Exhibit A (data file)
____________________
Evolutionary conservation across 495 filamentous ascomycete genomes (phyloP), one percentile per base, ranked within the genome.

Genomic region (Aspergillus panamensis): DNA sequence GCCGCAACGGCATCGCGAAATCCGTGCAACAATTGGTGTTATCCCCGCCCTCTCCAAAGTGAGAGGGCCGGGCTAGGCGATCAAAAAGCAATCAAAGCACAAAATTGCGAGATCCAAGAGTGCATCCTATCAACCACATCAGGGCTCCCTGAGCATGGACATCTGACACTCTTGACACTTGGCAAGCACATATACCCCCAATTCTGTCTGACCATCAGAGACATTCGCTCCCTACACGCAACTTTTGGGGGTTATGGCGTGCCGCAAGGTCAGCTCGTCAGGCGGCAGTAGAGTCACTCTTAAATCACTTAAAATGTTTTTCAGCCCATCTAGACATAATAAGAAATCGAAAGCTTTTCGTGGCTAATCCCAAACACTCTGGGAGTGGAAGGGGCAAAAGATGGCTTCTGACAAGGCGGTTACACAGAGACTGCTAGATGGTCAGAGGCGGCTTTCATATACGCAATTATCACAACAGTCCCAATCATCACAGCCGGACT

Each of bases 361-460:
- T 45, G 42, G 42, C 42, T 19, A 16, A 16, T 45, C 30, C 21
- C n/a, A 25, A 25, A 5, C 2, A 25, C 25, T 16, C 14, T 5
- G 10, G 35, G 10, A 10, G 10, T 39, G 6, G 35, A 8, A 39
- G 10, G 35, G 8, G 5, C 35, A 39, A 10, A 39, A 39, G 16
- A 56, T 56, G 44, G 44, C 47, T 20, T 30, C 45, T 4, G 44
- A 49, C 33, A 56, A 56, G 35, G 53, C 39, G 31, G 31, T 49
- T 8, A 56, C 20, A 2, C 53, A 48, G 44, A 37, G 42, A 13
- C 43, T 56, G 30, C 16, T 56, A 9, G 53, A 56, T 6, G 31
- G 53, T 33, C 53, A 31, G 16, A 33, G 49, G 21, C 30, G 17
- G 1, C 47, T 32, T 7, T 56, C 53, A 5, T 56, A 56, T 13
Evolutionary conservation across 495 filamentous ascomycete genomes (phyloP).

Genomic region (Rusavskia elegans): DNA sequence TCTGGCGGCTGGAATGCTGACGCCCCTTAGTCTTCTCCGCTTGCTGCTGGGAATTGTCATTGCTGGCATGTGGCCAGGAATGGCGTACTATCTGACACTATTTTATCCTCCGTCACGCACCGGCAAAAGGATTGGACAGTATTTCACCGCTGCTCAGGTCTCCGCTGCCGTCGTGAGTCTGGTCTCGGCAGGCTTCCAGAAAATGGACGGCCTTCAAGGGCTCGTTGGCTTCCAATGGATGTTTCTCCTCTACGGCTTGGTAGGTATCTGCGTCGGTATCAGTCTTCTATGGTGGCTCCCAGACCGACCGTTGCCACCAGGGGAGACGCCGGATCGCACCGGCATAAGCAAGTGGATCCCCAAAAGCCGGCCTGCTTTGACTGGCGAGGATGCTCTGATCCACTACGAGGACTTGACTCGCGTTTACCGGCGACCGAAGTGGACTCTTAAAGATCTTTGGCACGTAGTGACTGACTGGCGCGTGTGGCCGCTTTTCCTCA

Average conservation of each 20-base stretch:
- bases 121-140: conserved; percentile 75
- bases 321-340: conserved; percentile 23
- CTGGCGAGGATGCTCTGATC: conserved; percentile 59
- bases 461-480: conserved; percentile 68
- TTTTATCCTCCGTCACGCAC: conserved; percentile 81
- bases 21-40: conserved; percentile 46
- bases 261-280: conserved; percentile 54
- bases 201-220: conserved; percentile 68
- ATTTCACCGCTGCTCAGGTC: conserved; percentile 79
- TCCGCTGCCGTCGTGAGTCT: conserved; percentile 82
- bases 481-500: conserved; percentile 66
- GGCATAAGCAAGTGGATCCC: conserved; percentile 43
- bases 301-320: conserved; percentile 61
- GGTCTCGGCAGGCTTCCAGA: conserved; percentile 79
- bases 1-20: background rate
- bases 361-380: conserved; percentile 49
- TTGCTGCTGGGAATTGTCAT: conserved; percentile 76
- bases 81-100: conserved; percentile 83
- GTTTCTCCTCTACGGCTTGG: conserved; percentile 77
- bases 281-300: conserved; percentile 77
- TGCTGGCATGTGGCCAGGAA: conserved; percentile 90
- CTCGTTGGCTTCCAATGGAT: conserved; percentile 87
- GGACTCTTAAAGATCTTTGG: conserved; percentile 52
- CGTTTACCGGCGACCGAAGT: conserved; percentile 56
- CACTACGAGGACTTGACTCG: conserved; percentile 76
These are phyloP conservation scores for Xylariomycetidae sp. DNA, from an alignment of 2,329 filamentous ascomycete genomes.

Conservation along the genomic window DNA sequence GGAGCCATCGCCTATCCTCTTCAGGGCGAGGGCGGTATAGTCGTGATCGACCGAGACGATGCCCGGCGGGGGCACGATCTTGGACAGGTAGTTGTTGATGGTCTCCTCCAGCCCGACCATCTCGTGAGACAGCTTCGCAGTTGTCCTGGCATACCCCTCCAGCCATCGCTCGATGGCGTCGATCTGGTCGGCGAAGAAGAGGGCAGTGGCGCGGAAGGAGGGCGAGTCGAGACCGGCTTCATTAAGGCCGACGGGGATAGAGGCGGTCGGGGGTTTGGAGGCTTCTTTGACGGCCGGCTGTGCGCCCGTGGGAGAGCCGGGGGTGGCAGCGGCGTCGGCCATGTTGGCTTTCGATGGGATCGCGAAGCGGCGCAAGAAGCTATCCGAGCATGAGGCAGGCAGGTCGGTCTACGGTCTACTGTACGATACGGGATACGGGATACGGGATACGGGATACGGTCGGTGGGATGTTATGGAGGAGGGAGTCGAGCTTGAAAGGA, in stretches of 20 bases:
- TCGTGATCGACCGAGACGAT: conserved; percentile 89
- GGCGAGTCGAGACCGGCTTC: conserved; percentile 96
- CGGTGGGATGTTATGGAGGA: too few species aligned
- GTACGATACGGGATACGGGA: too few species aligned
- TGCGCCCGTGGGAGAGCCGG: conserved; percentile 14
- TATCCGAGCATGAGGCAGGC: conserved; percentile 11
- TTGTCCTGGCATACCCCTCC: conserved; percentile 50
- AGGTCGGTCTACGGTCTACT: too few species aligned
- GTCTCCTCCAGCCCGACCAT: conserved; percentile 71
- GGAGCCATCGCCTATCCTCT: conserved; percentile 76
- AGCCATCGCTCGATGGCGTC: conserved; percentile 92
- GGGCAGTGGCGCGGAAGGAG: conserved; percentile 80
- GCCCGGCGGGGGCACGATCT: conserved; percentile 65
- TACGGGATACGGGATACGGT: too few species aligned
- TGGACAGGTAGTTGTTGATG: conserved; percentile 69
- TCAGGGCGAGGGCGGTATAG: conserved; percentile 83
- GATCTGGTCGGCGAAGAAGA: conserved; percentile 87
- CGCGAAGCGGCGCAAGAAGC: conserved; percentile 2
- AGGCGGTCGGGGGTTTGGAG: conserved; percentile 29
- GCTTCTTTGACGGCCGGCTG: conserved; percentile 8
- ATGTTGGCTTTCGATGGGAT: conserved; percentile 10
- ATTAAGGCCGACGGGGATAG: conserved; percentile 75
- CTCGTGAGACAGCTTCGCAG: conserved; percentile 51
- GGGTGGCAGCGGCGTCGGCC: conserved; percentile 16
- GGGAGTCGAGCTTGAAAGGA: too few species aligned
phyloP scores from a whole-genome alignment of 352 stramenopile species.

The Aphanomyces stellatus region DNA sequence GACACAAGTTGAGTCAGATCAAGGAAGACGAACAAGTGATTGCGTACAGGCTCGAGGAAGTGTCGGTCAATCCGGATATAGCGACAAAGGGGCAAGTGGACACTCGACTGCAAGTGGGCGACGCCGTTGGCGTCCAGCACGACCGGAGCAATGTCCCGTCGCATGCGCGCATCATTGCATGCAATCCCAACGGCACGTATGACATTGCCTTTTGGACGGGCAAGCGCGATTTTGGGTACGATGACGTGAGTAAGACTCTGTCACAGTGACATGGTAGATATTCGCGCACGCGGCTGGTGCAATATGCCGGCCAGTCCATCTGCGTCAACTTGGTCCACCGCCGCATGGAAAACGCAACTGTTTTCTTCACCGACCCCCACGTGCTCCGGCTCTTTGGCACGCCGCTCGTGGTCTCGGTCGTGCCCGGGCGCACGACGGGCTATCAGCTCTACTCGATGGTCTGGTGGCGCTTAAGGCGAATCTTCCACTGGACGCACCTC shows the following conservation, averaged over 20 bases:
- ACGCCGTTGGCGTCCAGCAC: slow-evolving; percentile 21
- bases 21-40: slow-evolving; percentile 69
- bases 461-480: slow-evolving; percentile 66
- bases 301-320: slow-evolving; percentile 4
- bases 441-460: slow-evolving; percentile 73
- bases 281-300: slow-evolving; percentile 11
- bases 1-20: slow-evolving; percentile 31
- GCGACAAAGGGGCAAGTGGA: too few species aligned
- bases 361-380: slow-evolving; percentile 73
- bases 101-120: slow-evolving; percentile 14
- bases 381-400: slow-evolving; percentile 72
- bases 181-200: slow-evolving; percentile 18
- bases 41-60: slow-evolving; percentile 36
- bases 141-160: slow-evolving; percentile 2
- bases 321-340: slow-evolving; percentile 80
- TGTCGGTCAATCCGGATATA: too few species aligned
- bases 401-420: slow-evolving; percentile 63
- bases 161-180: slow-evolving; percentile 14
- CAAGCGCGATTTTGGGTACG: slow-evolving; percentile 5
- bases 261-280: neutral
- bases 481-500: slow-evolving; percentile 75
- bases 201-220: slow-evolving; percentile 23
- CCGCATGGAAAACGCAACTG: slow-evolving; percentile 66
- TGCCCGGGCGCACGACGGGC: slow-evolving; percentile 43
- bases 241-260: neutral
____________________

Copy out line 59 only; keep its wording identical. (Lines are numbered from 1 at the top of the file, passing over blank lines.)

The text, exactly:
- TCAGGGCGAGGGCGGTATAG: conserved; percentile 83